Algorithmica

, Volume 59, Issue 3, pp 369–386 | Cite as

Simplified Drift Analysis for Proving Lower Bounds in Evolutionary Computation

Article

Abstract

Drift analysis is a powerful tool used to bound the optimization time of evolutionary algorithms (EAs). Various previous works apply a drift theorem going back to Hajek in order to show exponential lower bounds on the optimization time of EAs. However, this drift theorem is tedious to read and to apply since it requires two bounds on the moment-generating (exponential) function of the drift. A recent work identifies a specialization of this drift theorem that is much easier to apply. Nevertheless, it is not as simple and not as general as possible. The present paper picks up Hajek’s line of thought to prove a drift theorem that is very easy to use in evolutionary computation. Only two conditions have to be verified, one of which holds for virtually all EAs with standard mutation. The other condition is a bound on what is really relevant, the drift. Applications show how previous analyses involving the complicated theorem can be redone in a much simpler and clearer way. In some cases even improved results may be achieved. Therefore, the simplified theorem is also a didactical contribution to the runtime analysis of EAs.

Keywords

Randomized search heuristics Evolutionary algorithms Computational complexity Runtime analysis Drift analysis 

Preview

Unable to display preview. Download preview PDF.

Unable to display preview. Download preview PDF.

References

  1. 1.
    Droste, S., Jansen, T., Wegener, I.: Upper and lower bounds for randomized search heuristics in black-box optimization. Theory Comput. Syst. 39(4), 525–544 (2006) MATHCrossRefMathSciNetGoogle Scholar
  2. 2.
    Friedrich, T., Oliveto, P.S., Sudholt, D., Witt, C.: Theoretical analysis of diversity mechanisms for global exploration. In: Proc. of GECCO ’08, pp. 945–952. ACM, New York (2008) CrossRefGoogle Scholar
  3. 3.
    Garnier, J., Kallel, L., Schoenauer, M.: Rigorous hitting times for binary mutations. Evol. Comput. 7(2), 173–203 (1999) CrossRefGoogle Scholar
  4. 4.
    Giel, O., Wegener, I.: Evolutionary algorithms and the maximum matching problem. In: Proc. of STACS ’03, pp. 415–426. Springer, Berlin (2003) CrossRefGoogle Scholar
  5. 5.
    Hajek, B.: Hitting-time and occupation-time bounds implied by drift analysis with applications. Adv. Appl. Probab. 13(3), 502–525 (1982) CrossRefMathSciNetGoogle Scholar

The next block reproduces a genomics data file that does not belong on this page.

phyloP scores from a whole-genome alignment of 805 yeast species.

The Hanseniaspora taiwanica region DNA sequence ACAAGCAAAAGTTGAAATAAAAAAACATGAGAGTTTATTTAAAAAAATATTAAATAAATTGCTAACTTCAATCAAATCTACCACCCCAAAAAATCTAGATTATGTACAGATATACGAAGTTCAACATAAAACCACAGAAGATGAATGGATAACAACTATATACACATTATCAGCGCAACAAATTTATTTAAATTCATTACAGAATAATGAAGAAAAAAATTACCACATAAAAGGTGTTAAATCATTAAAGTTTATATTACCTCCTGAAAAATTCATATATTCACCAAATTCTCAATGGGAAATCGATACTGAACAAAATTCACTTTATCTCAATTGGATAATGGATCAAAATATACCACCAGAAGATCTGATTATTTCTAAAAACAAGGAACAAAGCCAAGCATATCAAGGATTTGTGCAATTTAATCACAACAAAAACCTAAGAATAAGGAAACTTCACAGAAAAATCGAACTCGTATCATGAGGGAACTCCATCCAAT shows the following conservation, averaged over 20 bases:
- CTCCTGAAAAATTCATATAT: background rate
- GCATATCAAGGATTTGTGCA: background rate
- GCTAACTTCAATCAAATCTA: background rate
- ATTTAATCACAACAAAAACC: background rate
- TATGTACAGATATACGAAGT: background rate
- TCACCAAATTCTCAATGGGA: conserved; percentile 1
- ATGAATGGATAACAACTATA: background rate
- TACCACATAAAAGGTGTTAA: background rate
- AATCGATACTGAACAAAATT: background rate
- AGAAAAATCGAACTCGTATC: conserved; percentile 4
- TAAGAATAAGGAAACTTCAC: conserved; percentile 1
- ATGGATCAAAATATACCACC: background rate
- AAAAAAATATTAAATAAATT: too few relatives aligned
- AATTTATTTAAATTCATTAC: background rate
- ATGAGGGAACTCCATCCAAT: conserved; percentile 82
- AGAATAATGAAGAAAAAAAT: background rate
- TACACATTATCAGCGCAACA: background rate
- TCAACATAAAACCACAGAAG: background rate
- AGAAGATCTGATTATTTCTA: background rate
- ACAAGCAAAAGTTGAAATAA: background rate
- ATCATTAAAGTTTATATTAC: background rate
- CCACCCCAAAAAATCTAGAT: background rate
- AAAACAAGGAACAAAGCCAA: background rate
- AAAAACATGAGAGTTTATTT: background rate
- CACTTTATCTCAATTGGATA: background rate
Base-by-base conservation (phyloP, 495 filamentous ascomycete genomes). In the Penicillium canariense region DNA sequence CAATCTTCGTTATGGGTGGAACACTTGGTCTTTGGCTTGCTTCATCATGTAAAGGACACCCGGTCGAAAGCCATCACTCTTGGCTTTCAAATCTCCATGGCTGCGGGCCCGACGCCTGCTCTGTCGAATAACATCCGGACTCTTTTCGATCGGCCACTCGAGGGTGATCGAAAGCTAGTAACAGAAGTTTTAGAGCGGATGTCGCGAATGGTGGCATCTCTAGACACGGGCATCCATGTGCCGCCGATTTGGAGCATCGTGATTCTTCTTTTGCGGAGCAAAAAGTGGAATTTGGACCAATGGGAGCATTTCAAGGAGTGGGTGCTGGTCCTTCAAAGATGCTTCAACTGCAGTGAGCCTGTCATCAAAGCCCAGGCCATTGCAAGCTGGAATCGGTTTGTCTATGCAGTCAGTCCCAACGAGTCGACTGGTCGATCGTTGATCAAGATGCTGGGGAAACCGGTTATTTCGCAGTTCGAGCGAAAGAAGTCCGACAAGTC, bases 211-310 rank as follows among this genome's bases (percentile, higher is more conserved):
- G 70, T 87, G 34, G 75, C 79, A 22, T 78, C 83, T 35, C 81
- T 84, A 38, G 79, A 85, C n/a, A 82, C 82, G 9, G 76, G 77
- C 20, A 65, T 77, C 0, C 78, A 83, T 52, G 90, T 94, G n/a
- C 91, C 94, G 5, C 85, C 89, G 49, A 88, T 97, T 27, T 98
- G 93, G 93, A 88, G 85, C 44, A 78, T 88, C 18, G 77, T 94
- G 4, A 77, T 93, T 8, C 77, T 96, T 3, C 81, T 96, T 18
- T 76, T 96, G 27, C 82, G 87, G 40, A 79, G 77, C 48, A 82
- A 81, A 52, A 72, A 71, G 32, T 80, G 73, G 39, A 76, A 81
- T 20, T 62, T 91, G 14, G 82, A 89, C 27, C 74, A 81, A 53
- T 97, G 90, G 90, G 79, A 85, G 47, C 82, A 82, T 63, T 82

6. 6.
    Happ, E., Johannsen, D., Klein, C., Neumann, F.: Rigorous analyses of fitness-proportional selection for optimizing linear functions. In: Proc. of GECCO ’08, pp. 953–960. ACM, New York (2008) CrossRefGoogle Scholar
  7. 7.
    He, J., Yao, X.: Drift analysis and average time complexity of evolutionary algorithms. Artif. Intell. 127(1), 57–85 (2001) MATHCrossRefMathSciNetGoogle Scholar
  8. 8.
    He, J., Yao, X.: A study of drift analysis for estimating computation time of evolutionary algorithms. Nat. Comput. 3(1), 21–35 (2004) MATHCrossRefMathSciNetGoogle Scholar
  9. 9.
    Neumann, F., Oliveto, P.S., Witt, C.: Theoretical analysis of fitness-proportional selection: landscapes and efficiency. In: Proc. of GECCO ’09, pp. 835–842. ACM, New York (2009) CrossRefGoogle Scholar
  10. 10.
    Oliveto, P.S., Witt, C.: Simplified drift analysis for proving lower bounds in evolutionary computation. In: Proc. of PPSN’08. LNCS, vol. 5199, pp. 82–91. Springer, Berlin (2008) Google Scholar
  11. 11.
    Oliveto, P.S., He, J., Yao, X.: Evolutionary algorithms and the vertex cover problem. In: Proc. of CEC ’07, pp. 1430–1438 (2007) Google Scholar
  12. 12.
    Oliveto, P.S., He, J., Yao, X.: Time complexity of evolutionary algorithms for combinatorial optimization: a decade of results. Int. J. Autom. Comput. 4(3), 281–293 (2007) CrossRefGoogle Scholar
  13. 13.
    Sasaki, G.H., Hajek, B.: The time complexity of maximum matching by simulated annealing. J. Assoc. Comput. Mach. 35(2), 387–403 (1988) MathSciNetGoogle Scholar
  14. 14.
    Wegener, I.: Methods for the analysis of evolutionary algorithms on pseudo-Boolean functions. In: Sarker, R., Mohammadian, M., Yao, X. (eds.) Evolutionary Optimization. Kluwer Academic, Dordrecht (2001) Google Scholar

Copyright information

© Springer Science+Business Media, LLC 2010

Authors and Affiliations

  1. 1.Centre of Excellence for Research in Computational Intelligence and Applications (CERCIA), School of Computer ScienceUniversity of BirminghamBirminghamUK
  2. 2.DTU InformaticsTechnical University of DenmarkKgs. LyngbyDenmark

Personalised recommendations